Tutorial: Creating a Friendica Server with Ubuntu 22.04

The main Friendica documentation has install instructions for setting up the core part of the system. However it assumes that you have properly installed all the dependencies and leaves securing the system as an exercise to the user. While I have found a couple of tutorials around the internet like this one or this one to fill in the gaps before that I have found them a little lacking and dated as well. I was able to make my way through it but I’m not sure if all will. I therefore decided to write this soup to nuts tutorial on standing up a Friendica instance with Ubuntu 22.04. Please use the table of contents to skip parts that you don’t need, like setting up your cloud instance.


This tutorial assumes that you want to install Friendica on the internet accessible to anyone else on the internet with a standard domain name (mysuperawesomedomain.com) or (friendica.mysuperawesomedomain.com). It also assumes that you will want to install this with HTTPS only access that will automatically work with client browsers. It also assumes that you will be using this server solely for hosting Friendica. This tutorial assumes some knowledge or familiarity with Linux and the command line as well, although I try to be as explicit as possible with each of the steps.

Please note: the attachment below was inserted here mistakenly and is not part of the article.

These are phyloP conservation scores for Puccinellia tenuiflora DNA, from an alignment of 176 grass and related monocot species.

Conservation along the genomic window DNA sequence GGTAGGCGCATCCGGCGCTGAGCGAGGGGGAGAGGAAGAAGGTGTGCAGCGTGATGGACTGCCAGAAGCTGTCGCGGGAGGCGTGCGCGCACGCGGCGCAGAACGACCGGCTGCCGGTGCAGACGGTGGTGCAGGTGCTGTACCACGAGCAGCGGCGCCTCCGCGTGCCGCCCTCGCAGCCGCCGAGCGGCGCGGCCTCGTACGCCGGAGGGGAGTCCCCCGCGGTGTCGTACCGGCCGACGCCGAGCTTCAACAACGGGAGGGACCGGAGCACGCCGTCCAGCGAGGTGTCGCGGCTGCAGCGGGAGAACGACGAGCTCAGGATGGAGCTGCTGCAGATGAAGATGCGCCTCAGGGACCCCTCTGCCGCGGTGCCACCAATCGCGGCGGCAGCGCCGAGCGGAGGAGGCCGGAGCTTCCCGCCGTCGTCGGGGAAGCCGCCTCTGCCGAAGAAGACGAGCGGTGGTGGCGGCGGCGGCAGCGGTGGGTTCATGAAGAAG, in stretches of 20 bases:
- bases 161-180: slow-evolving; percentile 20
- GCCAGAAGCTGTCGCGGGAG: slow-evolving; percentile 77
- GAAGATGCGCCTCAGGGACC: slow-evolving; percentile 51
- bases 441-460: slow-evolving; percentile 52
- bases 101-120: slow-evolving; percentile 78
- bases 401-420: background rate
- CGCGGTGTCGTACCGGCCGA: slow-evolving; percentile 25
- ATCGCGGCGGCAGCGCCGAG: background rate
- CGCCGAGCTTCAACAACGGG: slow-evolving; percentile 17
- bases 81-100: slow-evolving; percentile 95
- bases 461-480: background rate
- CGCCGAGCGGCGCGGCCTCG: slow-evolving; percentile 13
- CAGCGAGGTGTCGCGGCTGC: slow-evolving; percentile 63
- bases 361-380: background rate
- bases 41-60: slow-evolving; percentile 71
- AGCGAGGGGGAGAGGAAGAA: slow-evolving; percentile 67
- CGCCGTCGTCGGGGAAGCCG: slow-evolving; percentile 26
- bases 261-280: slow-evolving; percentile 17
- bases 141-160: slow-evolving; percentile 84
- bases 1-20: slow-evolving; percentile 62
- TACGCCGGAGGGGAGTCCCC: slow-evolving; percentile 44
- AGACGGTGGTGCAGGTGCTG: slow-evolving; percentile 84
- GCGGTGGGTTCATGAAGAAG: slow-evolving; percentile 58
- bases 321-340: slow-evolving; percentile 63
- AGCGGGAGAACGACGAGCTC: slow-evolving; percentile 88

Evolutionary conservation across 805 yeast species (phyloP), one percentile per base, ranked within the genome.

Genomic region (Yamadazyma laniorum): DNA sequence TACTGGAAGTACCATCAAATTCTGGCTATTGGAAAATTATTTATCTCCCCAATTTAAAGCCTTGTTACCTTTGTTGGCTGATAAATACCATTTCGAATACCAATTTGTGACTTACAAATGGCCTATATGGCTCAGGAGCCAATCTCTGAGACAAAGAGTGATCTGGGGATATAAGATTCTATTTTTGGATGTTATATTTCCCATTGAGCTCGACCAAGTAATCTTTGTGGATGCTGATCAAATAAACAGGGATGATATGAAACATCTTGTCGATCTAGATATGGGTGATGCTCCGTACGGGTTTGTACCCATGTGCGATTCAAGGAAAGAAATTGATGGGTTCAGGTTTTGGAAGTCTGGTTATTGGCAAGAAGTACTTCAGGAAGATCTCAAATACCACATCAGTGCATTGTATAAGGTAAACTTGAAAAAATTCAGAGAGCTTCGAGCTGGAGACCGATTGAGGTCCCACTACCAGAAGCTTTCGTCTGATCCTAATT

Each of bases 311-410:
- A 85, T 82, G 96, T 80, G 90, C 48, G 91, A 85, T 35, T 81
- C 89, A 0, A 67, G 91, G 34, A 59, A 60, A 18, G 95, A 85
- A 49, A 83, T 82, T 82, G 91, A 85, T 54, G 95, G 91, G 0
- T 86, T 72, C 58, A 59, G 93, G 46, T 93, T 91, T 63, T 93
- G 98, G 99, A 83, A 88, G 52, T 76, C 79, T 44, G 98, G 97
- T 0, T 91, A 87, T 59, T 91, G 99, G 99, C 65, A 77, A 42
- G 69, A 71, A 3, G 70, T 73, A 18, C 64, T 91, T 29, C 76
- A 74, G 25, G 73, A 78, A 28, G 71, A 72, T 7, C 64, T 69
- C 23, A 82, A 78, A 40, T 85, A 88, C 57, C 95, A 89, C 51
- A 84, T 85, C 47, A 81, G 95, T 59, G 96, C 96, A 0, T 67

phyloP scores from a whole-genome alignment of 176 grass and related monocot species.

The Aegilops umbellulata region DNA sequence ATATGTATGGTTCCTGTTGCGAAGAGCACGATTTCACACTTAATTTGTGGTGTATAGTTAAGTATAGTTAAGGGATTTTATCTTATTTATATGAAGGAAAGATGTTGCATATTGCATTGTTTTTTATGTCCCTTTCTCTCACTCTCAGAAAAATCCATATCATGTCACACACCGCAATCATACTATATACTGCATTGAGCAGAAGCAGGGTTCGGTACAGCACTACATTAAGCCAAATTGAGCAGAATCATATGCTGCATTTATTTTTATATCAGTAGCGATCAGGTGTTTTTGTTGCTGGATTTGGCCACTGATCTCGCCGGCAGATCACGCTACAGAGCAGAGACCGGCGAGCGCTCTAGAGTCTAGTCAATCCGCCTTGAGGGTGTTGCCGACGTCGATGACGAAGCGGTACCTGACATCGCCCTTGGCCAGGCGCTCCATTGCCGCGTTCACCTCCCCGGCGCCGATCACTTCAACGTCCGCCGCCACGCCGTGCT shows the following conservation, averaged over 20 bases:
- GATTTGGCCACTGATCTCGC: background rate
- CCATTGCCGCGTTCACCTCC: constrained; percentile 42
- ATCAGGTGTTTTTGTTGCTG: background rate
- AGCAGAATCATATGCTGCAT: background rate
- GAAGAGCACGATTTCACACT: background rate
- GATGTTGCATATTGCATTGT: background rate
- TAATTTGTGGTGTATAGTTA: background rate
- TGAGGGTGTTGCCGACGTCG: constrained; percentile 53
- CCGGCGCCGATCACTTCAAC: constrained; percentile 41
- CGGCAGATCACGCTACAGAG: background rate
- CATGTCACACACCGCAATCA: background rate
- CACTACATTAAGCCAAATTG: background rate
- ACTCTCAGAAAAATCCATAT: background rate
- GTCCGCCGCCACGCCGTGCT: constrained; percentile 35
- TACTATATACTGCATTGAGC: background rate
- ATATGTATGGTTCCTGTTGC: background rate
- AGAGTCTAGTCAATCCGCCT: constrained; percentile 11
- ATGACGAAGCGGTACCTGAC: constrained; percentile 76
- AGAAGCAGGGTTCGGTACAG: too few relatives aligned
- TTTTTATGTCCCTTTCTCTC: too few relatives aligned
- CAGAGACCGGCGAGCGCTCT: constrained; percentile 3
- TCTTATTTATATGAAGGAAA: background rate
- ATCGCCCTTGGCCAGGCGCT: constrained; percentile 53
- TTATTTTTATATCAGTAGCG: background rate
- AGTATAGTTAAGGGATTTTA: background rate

Lastly it is assuming that you are installing with Ubuntu 22.04 with . These instructions may work on different versions of Ubuntu, Ubuntu based distros, or Debian based distros. However these instructions were vetted solely on Ubuntu 22.04. To help with truly from scratch bootstrapping it will have a section of how to create such a machine in Digital Ocean, but the instructions beyond that should work for any Ubuntu 22.04 installation. It also assumes that the root username/password has been disabled for the server, which will be a relevant part when you get to the securing of the database section.